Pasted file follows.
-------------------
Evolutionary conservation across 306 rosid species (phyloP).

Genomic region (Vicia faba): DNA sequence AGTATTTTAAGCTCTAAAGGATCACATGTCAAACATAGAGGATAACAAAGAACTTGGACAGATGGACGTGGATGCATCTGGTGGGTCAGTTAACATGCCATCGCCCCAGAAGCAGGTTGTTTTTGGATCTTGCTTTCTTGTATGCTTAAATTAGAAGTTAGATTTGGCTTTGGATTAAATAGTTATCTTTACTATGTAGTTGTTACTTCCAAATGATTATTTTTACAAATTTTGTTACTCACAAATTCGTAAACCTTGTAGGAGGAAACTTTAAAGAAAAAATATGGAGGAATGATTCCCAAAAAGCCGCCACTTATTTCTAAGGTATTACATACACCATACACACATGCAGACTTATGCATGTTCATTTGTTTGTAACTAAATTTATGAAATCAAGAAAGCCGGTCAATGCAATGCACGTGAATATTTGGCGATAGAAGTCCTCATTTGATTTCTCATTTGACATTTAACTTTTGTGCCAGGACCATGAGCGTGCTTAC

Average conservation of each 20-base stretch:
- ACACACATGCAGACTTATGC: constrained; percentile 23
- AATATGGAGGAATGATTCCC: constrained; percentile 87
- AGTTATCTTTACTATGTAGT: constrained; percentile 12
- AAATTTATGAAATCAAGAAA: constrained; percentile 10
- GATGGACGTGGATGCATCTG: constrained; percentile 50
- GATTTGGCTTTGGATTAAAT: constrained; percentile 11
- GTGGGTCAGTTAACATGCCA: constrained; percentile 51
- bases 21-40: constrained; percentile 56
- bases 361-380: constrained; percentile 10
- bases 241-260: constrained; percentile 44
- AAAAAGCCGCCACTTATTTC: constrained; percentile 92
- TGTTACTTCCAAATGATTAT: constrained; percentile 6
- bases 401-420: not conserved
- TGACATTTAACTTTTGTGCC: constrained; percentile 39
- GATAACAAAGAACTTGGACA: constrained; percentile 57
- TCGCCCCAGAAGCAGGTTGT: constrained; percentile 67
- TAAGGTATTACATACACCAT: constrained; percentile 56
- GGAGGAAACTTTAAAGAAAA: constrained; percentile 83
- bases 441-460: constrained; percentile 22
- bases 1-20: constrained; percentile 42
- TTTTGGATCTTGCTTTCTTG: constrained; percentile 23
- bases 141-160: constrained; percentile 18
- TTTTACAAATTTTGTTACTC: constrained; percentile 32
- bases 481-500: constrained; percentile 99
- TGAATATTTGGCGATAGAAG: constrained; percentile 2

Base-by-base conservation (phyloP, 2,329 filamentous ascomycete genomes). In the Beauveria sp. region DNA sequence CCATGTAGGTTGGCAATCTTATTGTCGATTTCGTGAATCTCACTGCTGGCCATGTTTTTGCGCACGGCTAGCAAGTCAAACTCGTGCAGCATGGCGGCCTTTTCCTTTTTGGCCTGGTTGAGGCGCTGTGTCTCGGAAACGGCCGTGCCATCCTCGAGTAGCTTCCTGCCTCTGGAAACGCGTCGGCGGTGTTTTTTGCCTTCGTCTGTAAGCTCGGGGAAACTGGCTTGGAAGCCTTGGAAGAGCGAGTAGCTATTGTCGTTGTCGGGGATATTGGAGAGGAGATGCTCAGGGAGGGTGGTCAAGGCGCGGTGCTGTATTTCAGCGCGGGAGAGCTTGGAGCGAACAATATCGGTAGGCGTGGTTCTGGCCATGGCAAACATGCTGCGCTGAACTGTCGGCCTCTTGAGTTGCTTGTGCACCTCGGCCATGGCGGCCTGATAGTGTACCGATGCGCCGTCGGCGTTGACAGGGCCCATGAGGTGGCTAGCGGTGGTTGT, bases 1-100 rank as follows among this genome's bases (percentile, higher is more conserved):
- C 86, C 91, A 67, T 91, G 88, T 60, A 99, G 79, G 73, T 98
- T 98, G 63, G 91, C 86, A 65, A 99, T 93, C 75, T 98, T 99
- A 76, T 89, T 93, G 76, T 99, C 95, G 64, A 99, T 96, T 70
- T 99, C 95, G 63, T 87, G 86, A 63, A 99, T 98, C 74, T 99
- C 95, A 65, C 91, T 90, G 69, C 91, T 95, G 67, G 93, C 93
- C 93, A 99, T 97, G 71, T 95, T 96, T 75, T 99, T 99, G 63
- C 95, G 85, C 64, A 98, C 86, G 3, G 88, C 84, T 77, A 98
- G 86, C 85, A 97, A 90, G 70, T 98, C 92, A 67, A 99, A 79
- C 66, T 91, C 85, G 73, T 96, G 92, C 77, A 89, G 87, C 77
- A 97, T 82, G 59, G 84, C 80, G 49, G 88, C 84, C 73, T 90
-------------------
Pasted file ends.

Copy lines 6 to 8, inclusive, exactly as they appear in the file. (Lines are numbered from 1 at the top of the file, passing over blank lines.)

- AGTTATCTTTACTATGTAGT: constrained; percentile 12
- AAATTTATGAAATCAAGAAA: constrained; percentile 10
- GATGGACGTGGATGCATCTG: constrained; percentile 50